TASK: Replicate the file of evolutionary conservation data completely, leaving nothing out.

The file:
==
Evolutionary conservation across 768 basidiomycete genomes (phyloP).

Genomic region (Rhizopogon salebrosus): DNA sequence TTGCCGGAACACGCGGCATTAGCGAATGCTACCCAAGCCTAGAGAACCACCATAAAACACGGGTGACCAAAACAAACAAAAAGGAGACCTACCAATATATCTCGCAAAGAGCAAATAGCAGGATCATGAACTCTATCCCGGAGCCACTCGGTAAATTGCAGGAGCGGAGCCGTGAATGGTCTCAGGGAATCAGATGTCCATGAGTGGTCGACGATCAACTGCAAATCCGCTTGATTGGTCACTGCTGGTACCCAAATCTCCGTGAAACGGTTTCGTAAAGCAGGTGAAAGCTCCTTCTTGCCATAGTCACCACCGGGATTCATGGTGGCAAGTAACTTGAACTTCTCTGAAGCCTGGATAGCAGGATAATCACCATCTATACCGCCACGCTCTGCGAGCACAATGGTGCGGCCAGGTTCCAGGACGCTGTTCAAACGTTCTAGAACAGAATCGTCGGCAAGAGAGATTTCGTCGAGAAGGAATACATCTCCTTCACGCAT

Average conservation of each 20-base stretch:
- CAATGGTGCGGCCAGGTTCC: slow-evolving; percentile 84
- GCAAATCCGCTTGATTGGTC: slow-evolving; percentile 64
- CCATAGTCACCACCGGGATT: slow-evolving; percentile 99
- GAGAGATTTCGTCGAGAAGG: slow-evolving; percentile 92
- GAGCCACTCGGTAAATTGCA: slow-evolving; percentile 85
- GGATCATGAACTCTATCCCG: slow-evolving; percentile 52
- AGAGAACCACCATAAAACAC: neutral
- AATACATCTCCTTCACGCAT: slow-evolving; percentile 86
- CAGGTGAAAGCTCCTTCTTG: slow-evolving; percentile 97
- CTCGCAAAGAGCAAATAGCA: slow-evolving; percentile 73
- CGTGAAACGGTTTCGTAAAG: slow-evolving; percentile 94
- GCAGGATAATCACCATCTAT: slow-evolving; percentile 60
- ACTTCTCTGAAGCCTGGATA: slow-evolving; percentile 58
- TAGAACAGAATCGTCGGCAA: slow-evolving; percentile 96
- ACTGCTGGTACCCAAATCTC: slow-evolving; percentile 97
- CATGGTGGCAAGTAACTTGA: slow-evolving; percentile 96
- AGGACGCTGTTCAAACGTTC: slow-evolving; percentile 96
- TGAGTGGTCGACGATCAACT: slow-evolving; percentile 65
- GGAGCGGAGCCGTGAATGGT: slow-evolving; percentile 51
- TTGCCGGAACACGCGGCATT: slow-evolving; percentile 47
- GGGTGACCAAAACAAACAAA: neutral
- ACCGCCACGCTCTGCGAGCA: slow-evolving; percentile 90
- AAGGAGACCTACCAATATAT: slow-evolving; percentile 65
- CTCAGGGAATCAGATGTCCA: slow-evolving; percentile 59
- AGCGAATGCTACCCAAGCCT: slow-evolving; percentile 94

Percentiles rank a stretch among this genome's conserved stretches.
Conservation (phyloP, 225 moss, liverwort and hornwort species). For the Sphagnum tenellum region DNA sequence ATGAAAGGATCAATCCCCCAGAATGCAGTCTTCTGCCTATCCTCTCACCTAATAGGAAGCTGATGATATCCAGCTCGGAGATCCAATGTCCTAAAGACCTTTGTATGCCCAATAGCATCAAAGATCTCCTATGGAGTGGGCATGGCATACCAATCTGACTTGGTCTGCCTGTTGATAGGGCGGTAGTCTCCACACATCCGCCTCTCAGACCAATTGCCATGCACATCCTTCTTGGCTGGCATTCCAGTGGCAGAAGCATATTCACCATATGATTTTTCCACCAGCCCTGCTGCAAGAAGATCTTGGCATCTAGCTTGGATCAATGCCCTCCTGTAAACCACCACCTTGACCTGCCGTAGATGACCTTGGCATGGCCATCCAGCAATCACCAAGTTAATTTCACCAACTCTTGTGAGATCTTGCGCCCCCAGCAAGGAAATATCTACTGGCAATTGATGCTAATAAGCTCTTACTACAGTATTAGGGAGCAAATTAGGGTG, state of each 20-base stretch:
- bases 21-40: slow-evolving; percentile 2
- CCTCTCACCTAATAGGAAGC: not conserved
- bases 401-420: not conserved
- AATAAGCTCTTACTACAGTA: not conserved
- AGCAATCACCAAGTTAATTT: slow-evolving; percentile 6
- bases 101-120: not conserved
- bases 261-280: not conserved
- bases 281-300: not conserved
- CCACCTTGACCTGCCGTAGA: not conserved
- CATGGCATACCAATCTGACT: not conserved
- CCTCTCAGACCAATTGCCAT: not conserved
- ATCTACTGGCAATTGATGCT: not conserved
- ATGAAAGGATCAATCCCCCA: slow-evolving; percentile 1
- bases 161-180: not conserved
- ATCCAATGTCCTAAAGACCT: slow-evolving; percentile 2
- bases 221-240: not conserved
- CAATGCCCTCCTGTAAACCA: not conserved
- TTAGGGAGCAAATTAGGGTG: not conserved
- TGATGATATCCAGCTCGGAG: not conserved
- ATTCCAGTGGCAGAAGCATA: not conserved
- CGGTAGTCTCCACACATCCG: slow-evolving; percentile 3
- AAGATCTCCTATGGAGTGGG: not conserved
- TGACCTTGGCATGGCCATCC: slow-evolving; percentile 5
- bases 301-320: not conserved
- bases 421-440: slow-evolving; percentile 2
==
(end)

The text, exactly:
Evolutionary conservation across 768 basidiomycete genomes (phyloP).

Genomic region (Rhizopogon salebrosus): DNA sequence TTGCCGGAACACGCGGCATTAGCGAATGCTACCCAAGCCTAGAGAACCACCATAAAACACGGGTGACCAAAACAAACAAAAAGGAGACCTACCAATATATCTCGCAAAGAGCAAATAGCAGGATCATGAACTCTATCCCGGAGCCACTCGGTAAATTGCAGGAGCGGAGCCGTGAATGGTCTCAGGGAATCAGATGTCCATGAGTGGTCGACGATCAACTGCAAATCCGCTTGATTGGTCACTGCTGGTACCCAAATCTCCGTGAAACGGTTTCGTAAAGCAGGTGAAAGCTCCTTCTTGCCATAGTCACCACCGGGATTCATGGTGGCAAGTAACTTGAACTTCTCTGAAGCCTGGATAGCAGGATAATCACCATCTATACCGCCACGCTCTGCGAGCACAATGGTGCGGCCAGGTTCCAGGACGCTGTTCAAACGTTCTAGAACAGAATCGTCGGCAAGAGAGATTTCGTCGAGAAGGAATACATCTCCTTCACGCAT

Average conservation of each 20-base stretch:
- CAATGGTGCGGCCAGGTTCC: slow-evolving; percentile 84
- GCAAATCCGCTTGATTGGTC: slow-evolving; percentile 64
- CCATAGTCACCACCGGGATT: slow-evolving; percentile 99
- GAGAGATTTCGTCGAGAAGG: slow-evolving; percentile 92
- GAGCCACTCGGTAAATTGCA: slow-evolving; percentile 85
- GGATCATGAACTCTATCCCG: slow-evolving; percentile 52
- AGAGAACCACCATAAAACAC: neutral
- AATACATCTCCTTCACGCAT: slow-evolving; percentile 86
- CAGGTGAAAGCTCCTTCTTG: slow-evolving; percentile 97
- CTCGCAAAGAGCAAATAGCA: slow-evolving; percentile 73
- CGTGAAACGGTTTCGTAAAG: slow-evolving; percentile 94
- GCAGGATAATCACCATCTAT: slow-evolving; percentile 60
- ACTTCTCTGAAGCCTGGATA: slow-evolving; percentile 58
- TAGAACAGAATCGTCGGCAA: slow-evolving; percentile 96
- ACTGCTGGTACCCAAATCTC: slow-evolving; percentile 97
- CATGGTGGCAAGTAACTTGA: slow-evolving; percentile 96
- AGGACGCTGTTCAAACGTTC: slow-evolving; percentile 96
- TGAGTGGTCGACGATCAACT: slow-evolving; percentile 65
- GGAGCGGAGCCGTGAATGGT: slow-evolving; percentile 51
- TTGCCGGAACACGCGGCATT: slow-evolving; percentile 47
- GGGTGACCAAAACAAACAAA: neutral
- ACCGCCACGCTCTGCGAGCA: slow-evolving; percentile 90
- AAGGAGACCTACCAATATAT: slow-evolving; percentile 65
- CTCAGGGAATCAGATGTCCA: slow-evolving; percentile 59
- AGCGAATGCTACCCAAGCCT: slow-evolving; percentile 94

Percentiles rank a stretch among this genome's conserved stretches.
Conservation (phyloP, 225 moss, liverwort and hornwort species). For the Sphagnum tenellum region DNA sequence ATGAAAGGATCAATCCCCCAGAATGCAGTCTTCTGCCTATCCTCTCACCTAATAGGAAGCTGATGATATCCAGCTCGGAGATCCAATGTCCTAAAGACCTTTGTATGCCCAATAGCATCAAAGATCTCCTATGGAGTGGGCATGGCATACCAATCTGACTTGGTCTGCCTGTTGATAGGGCGGTAGTCTCCACACATCCGCCTCTCAGACCAATTGCCATGCACATCCTTCTTGGCTGGCATTCCAGTGGCAGAAGCATATTCACCATATGATTTTTCCACCAGCCCTGCTGCAAGAAGATCTTGGCATCTAGCTTGGATCAATGCCCTCCTGTAAACCACCACCTTGACCTGCCGTAGATGACCTTGGCATGGCCATCCAGCAATCACCAAGTTAATTTCACCAACTCTTGTGAGATCTTGCGCCCCCAGCAAGGAAATATCTACTGGCAATTGATGCTAATAAGCTCTTACTACAGTATTAGGGAGCAAATTAGGGTG, state of each 20-base stretch:
- bases 21-40: slow-evolving; percentile 2
- CCTCTCACCTAATAGGAAGC: not conserved
- bases 401-420: not conserved
- AATAAGCTCTTACTACAGTA: not conserved
- AGCAATCACCAAGTTAATTT: slow-evolving; percentile 6
- bases 101-120: not conserved
- bases 261-280: not conserved
- bases 281-300: not conserved
- CCACCTTGACCTGCCGTAGA: not conserved
- CATGGCATACCAATCTGACT: not conserved
- CCTCTCAGACCAATTGCCAT: not conserved
- ATCTACTGGCAATTGATGCT: not conserved
- ATGAAAGGATCAATCCCCCA: slow-evolving; percentile 1
- bases 161-180: not conserved
- ATCCAATGTCCTAAAGACCT: slow-evolving; percentile 2
- bases 221-240: not conserved
- CAATGCCCTCCTGTAAACCA: not conserved
- TTAGGGAGCAAATTAGGGTG: not conserved
- TGATGATATCCAGCTCGGAG: not conserved
- ATTCCAGTGGCAGAAGCATA: not conserved
- CGGTAGTCTCCACACATCCG: slow-evolving; percentile 3
- AAGATCTCCTATGGAGTGGG: not conserved
- TGACCTTGGCATGGCCATCC: slow-evolving; percentile 5
- bases 301-320: not conserved
- bases 421-440: slow-evolving; percentile 2